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As an Enrolled Agent, a federally licensed tax expert, Certified Tax Planner and a Certified Tax Coach, Lynn believes in keeping taxpayers informed with the most updated information available. Please review the information that has been provided and call our office at 863-295-9895 if you have questions or need professional assistance with tax planning or any IRS or other tax matters.
Business owners, workers, taxpayers – we’re all faced with a new set of decisions, choices and options as the coronavirus epidemic continues to evolve, slow consumer spending and suspend regular business operations. Grants, Loans, Tax Credits, Tax Deferral, Stimulus Checks, Unemployment Assistance, Student Loan Relief, Health Care Coverage Changes – is your head ready to explode yet?
Small business owners are scrambling to apply for SBA emergency loans and grants created by the passage of the CARES ACT (Coronavirus Aid, Relief and Economic Security) and the FFCRA ACT (Families first Coronavirus Response Act. Among them are the Paycheck Protection Program (PPP), a loan intended to maintain employee payroll, and the Economic Injury Disaster Loan (EIDL).
Careful analysis is needed to review EACH business situation. It may be beneficial for some business owners to take a look at the Employee Retention Credit (ERC).
What is the Employee Retention Credit?
All of the various loan and grant and loan programs authorized under new legislation passed thus far in 2020 were created to encourage business owners to keep their employees on the payroll and minimize the number of workers filing for unemployment. The Employee Retention Credit (ERC) is a refundable tax credit intended to do the same, just in a different way.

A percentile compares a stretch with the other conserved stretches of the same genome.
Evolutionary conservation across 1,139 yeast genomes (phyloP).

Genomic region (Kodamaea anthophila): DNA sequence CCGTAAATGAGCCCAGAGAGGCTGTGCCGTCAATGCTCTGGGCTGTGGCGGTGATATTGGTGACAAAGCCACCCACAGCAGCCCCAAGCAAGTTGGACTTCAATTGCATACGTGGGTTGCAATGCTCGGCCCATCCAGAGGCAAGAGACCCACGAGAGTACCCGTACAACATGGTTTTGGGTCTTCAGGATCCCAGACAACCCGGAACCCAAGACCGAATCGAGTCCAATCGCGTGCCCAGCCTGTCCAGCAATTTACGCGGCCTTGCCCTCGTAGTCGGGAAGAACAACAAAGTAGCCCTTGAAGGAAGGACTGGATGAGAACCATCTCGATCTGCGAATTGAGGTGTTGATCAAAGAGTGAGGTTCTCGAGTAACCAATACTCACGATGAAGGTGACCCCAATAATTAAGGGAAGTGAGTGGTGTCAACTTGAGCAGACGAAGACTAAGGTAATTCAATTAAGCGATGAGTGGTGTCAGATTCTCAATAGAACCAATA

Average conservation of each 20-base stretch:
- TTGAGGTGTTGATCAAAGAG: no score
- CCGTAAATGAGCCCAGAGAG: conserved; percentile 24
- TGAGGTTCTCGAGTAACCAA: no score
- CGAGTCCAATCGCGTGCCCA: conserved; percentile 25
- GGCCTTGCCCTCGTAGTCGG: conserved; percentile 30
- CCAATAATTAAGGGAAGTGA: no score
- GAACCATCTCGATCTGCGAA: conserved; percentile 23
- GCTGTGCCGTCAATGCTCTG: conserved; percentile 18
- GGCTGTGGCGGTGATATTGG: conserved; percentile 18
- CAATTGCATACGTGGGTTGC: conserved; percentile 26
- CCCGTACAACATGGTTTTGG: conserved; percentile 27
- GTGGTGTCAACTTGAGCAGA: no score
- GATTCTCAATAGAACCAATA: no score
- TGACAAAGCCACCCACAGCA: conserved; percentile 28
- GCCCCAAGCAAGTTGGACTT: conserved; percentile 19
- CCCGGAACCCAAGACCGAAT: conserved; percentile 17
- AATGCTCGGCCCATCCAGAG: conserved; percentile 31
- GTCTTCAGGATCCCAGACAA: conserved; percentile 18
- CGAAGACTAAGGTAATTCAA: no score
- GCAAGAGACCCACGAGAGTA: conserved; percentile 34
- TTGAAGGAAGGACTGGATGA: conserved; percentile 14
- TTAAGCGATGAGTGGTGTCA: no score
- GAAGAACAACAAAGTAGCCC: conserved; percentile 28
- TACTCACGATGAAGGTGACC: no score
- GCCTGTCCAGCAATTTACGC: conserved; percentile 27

Although the ERC is technically a credit against the employer’s liability for Social Security taxes on payroll, an employer does not need to wait until they actually file their quarterly payroll tax returns in order to receive the benefit of the credit. As described below, eligible employers can receive a current cash benefit either by reducing the employment tax deposits they are otherwise required to make or by filing a claim for “advance refund” (yes another new tax form has been created for this purpose).
How is the credit amount determined?
The amount of the credit is 50% of qualifying wages paid up to $10,000 in total. Wages paid after March 12, 2020, and before Jan. 1, 2021, are eligible for the credit. Wages taken into account are not limited to cash payments, but also include a portion of the cost of employer provided health care.
Here’s are two examples: If an employer is entitled to a credit of $5,000 for qualified sick leave wages, certain related health plan expenses, and the employer’s share of Medicare tax on the leave wages and is otherwise required to deposit $8,000 in employment taxes, the employer could reduce its federal employment tax deposits by $5,000. The employer would only be required to deposit the remaining $3,000 on its next regular deposit date.